Wine, Coffee, and Surviving Parenthood

Wine, Coffee, and Surviving Parenthood

Posted on March 13, 2018

Recently, my friend Jenn pointed me to an article challenging the notion that we moms need our glass of wine each night to make it through parenthood. (I’m summarizing significantly.) And I’ve been thinking about it ever since.

The article was saying that memes and mommy blogs are normalizing using (and sometimes abusing) alcohol to cope with life stresses and rearing small children. I couldn’t help but agree.

It has become socially acceptable to lean on both our legal uppers (coffee) and downers (wine) to make it through the long days. To be the kind of parents we want to be. To relax. 

And there is no judgment here.  I’ve done the same. I’ve asked myself, “At what point in the afternoon do I have to stop drinking coffee, and at what point can I break out the wine?” Especially in some really tough seasons of life. (Hello, husband’s deployment, I’m talking to you.)

But the other thing really nagging at me was this – there’s a distinct negativity to the parenting culture as well. What goes along with our wine and our coffee is this notion that we need those things because parenting is just too difficult otherwise, too unpleasant. There’s no doubt we love our kids, but we just don’t like the “job” very much. In our (my) attempts to be funny, to commiserate, to rally others around our feelings of overwhelm, we start to sound cynical. Unhappy. Ungrateful. 

I love the parenting jokes. I do. It’s good to relate to others over our struggles and our fatigue. But I feel like it starts innocent, commiserating about sleepless nights and tantrums over peas, and then we’re just piling on. It’s too easy to say all of the hard things.

But I’m increasingly aware of what messages I am sending to my children, who are now reading my social media posts and my blogs. (gasp!) What are they hearing when I’m chatting with my friends over my 4th cup of coffee? 😉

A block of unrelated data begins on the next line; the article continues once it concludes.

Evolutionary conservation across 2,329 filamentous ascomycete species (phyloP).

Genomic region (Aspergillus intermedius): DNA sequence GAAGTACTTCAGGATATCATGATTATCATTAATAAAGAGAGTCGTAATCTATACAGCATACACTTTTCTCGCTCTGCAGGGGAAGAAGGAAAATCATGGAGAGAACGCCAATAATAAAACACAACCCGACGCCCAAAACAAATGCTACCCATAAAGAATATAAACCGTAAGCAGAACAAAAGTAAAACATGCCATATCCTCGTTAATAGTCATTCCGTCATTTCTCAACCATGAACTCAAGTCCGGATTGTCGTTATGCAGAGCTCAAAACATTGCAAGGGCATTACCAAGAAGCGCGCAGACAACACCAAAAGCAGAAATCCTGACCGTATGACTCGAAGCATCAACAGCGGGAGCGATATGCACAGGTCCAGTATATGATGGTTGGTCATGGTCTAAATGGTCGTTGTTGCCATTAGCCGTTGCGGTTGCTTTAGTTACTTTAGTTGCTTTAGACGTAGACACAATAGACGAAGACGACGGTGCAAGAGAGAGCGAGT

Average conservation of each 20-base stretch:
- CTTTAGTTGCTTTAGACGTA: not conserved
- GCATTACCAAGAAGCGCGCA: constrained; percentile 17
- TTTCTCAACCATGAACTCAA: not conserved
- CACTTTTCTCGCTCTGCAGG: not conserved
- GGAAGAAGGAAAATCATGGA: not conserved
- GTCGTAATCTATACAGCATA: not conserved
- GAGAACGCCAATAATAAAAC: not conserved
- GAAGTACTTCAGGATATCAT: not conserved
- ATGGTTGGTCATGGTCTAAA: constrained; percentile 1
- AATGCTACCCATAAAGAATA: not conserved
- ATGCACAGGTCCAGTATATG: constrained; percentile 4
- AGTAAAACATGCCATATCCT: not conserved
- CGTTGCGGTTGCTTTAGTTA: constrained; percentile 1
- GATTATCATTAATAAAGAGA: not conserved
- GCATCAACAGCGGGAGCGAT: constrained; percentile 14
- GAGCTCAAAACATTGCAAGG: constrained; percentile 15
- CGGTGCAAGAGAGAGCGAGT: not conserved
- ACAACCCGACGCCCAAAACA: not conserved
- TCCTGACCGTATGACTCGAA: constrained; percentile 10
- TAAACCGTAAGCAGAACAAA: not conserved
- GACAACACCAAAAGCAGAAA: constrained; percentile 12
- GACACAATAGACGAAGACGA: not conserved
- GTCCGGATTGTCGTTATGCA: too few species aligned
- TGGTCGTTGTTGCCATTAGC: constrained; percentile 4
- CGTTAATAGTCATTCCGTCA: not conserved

Are they hearing, “Parenthood is so tough, lots of coffee and wine are required to get through it.”?
Oops, that’s not what I’m going for.

Are they hearing, “My mom is so worn out all the time because we are a burden to her.”?
Oh gosh, no.

Are they hearing, “Parenting must really suck. Maybe I don’t want to do that.”?


But changing my language about parenting, isn’t just for them. The negative slanted jokes make me feel more negative, more entitled to complain, heavier. Dare I say, maybe even a little depressed at times? 

I think we all know that words are powerful, but I have been much more concerned about how my kids talk to each other and to other kids than about how I talk to myself.

My words about parenthood are creating culture for my kids, for myself, and also for my friends.

My words matter. So I want to put out more positive than negative. I want my kids to hear loud and clear through my life, “I am so crazy lucky and thrilled to be your mom!”

And, “Yes, life is hard sometimes, and I get tired, but you are worth every moment.”
And, “I don’t need any substance to make me feel better or to cope. I control my own feelings and take responsibility for them.”

When I choose my words more carefully, it changes the way I feel about parenting this family. 

We deserve more than this.

More than the doldrums and a “here goes another day….” attitude to life. I deserve joy for the incredible amount of work I’m doing each day as a mom. I deserve a sense of satisfaction for my efforts, even if I don’t always see the intended results. (!!) I deserve contentment.

I am someone who longed, desperately, for children for years. These kids are my greatest gift, my greatest miracle. Sometimes I need to remind myself and them of that fact. That’s the truth about us.

So I can dial the drama down a notch. Parenting my three kids in America is not something to be survived. Being a Syrian refugee is something to be survived, just for a point of reference, Angie. 

Let’s recap. 

1. I am not advocating giving up coffee or wine. 
2. I don’t think it’s possible to give up bad days or we would already be doing that.

I am advocating for living with more intention around our kids, considering the messages of our choices, of our conversations, our social media. If that means cutting back on one or more substances, so be it. I’m advocating swinging the pendulum back toward positivity around this admittedly difficult season of life called parenting.  

Do you agree that our culture has gone too far with the negative parent jokes and memes? What can we do to encourage each other instead? Let us know in the comments.


Original article referenced: How Mommy Drinking Culture Has Normalized Alcoholism for Women in America

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